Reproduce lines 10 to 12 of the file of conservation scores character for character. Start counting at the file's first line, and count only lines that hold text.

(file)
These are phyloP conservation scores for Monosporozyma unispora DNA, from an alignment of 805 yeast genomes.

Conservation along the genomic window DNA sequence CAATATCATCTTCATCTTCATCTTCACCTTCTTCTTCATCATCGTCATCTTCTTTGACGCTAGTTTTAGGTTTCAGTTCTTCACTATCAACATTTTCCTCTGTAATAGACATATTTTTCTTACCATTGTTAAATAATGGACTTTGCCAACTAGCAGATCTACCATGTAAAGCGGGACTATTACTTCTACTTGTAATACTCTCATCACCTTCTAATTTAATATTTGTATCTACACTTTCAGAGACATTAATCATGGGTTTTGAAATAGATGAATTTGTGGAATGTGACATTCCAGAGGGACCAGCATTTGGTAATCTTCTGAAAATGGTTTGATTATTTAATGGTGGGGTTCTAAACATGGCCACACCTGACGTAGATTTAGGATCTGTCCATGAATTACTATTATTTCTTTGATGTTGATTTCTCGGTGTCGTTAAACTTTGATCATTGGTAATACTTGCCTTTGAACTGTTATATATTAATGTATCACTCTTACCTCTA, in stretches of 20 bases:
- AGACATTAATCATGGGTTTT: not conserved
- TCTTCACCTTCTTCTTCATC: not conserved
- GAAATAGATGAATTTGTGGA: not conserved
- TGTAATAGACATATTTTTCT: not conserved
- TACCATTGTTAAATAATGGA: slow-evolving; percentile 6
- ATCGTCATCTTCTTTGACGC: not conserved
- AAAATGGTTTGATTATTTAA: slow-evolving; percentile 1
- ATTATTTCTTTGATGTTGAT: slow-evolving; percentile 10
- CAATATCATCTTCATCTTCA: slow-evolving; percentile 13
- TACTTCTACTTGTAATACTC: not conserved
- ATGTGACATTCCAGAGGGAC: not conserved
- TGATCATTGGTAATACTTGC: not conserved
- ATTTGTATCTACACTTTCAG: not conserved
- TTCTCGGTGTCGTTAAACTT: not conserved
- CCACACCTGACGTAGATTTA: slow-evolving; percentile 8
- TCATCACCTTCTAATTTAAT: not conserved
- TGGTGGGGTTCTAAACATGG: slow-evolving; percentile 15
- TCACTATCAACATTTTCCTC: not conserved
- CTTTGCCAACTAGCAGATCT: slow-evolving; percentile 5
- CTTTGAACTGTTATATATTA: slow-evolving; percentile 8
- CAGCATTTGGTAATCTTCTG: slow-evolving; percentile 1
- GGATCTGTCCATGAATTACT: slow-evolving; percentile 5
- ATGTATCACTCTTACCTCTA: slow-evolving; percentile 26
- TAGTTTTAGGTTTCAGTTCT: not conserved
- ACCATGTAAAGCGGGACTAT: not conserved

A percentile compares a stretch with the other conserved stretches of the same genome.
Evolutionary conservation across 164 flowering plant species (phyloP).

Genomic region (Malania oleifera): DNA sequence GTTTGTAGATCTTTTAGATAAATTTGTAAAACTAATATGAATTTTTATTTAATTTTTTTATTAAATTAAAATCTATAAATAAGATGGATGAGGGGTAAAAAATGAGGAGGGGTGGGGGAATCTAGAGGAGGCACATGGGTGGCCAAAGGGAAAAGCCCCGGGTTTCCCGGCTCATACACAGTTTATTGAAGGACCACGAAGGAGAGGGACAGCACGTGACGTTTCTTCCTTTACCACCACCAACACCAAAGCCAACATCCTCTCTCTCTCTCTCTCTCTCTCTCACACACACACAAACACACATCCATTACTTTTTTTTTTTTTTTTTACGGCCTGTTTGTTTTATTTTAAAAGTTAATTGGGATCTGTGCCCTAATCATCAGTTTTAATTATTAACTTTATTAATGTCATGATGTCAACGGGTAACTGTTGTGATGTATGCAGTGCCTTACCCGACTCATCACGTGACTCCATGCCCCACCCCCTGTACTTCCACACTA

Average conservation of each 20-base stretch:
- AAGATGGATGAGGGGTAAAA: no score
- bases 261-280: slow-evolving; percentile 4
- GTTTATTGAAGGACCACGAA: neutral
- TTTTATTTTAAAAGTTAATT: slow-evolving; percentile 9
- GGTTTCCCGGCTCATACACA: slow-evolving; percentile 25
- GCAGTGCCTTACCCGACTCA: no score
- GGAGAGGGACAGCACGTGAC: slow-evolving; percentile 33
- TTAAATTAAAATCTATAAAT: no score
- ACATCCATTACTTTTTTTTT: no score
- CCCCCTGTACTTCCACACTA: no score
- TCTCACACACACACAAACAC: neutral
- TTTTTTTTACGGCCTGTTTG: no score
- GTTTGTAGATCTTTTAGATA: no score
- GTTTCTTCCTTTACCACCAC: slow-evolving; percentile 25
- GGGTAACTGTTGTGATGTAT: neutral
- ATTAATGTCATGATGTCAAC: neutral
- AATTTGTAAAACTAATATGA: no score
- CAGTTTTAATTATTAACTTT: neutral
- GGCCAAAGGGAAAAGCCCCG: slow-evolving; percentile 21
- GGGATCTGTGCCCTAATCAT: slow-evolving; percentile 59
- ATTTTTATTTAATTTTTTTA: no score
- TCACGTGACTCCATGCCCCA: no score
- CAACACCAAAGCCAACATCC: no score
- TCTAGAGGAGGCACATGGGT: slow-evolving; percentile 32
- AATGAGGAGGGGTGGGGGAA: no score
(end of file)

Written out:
- ATTATTTCTTTGATGTTGAT: slow-evolving; percentile 10
- CAATATCATCTTCATCTTCA: slow-evolving; percentile 13
- TACTTCTACTTGTAATACTC: not conserved